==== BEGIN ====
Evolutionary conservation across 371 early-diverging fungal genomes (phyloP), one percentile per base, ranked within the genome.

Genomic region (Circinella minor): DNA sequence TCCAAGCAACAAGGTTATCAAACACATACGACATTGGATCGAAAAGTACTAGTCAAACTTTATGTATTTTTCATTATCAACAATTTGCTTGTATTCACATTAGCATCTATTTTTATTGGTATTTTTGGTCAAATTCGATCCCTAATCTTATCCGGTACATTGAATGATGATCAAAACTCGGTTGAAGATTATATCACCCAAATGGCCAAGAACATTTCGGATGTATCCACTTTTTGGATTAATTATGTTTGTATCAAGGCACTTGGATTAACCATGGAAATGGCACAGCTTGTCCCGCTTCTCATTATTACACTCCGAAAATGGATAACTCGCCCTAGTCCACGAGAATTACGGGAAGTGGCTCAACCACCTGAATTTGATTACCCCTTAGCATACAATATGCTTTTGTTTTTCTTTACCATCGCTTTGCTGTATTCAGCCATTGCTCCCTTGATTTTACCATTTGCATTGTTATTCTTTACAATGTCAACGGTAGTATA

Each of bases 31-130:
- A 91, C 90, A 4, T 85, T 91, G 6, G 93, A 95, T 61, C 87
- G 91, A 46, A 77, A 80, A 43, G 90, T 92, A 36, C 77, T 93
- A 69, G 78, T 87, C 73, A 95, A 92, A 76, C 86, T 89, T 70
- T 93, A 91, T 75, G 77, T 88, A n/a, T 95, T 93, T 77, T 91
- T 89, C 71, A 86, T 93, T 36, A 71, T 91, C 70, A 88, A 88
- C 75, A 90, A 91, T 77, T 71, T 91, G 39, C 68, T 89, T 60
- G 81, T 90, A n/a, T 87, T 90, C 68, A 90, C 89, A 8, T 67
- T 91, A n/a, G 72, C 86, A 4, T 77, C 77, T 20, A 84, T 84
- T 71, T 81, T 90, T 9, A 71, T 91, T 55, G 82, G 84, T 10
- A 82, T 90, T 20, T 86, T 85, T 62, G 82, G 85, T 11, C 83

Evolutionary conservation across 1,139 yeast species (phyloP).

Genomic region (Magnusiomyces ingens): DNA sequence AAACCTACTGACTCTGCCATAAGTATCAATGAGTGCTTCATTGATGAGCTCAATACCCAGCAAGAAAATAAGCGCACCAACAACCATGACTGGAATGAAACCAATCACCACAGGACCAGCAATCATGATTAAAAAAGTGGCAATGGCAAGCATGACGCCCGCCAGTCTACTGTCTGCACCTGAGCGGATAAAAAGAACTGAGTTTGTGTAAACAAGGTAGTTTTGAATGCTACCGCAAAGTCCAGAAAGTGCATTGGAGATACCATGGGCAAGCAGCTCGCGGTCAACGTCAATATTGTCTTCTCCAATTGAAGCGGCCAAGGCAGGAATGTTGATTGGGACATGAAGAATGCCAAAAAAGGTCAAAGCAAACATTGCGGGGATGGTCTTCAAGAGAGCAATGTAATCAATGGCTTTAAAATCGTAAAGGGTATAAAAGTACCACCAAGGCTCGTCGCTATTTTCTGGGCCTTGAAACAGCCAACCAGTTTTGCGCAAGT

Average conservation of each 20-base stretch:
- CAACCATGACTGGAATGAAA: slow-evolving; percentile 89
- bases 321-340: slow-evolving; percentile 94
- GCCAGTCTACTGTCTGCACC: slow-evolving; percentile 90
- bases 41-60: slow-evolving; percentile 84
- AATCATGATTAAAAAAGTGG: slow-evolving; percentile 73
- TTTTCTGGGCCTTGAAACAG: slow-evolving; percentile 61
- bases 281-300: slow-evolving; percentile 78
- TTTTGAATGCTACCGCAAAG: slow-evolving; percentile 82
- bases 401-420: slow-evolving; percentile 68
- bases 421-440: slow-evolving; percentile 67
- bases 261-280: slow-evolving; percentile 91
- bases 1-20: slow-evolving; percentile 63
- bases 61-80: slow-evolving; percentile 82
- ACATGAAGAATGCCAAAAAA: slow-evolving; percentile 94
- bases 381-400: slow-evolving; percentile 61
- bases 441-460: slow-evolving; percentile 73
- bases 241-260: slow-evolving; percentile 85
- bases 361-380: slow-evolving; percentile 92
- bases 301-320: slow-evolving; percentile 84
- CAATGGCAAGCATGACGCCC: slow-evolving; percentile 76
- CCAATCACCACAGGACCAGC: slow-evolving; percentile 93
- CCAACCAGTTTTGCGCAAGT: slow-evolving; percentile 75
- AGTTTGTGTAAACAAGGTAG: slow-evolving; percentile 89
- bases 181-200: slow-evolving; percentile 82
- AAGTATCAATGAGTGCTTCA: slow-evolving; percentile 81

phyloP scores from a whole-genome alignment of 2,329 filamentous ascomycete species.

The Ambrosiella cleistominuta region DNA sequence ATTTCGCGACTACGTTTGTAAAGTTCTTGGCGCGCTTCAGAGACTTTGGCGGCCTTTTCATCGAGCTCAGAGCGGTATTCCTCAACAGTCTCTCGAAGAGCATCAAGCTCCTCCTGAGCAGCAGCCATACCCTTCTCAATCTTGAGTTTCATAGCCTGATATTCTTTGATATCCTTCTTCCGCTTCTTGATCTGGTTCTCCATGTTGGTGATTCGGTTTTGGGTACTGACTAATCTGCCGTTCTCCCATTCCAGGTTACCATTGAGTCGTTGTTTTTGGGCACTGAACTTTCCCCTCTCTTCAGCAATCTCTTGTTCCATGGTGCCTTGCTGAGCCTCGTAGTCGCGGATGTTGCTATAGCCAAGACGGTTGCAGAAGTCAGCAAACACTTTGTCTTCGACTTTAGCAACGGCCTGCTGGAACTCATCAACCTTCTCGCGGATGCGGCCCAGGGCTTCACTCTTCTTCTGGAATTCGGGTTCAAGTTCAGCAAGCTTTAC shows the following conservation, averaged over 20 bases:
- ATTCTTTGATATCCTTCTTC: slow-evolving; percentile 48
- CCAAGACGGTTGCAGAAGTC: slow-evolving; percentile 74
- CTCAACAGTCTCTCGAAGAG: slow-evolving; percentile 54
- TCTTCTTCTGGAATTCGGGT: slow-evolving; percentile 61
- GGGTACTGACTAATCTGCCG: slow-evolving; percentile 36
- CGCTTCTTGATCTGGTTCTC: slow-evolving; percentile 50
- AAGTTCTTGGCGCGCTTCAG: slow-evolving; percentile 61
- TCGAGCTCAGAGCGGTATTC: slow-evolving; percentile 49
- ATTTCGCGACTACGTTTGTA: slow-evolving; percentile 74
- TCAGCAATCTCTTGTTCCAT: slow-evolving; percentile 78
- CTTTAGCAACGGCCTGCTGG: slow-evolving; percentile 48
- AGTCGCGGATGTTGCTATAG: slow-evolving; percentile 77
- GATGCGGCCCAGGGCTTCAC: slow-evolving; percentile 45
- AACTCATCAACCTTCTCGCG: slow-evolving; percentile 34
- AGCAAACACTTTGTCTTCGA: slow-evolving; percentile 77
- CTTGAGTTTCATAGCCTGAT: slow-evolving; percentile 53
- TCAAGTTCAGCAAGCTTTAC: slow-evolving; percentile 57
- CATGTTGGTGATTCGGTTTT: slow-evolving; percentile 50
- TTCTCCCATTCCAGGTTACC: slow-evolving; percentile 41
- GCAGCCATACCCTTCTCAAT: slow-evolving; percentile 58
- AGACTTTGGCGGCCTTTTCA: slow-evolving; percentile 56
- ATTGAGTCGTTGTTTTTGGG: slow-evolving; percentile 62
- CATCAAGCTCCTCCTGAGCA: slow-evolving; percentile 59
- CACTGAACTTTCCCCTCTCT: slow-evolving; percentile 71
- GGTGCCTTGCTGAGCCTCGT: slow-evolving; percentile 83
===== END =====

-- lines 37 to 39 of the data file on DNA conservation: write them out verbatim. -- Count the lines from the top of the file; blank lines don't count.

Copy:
- CCAATCACCACAGGACCAGC: slow-evolving; percentile 93
- CCAACCAGTTTTGCGCAAGT: slow-evolving; percentile 75
- AGTTTGTGTAAACAAGGTAG: slow-evolving; percentile 89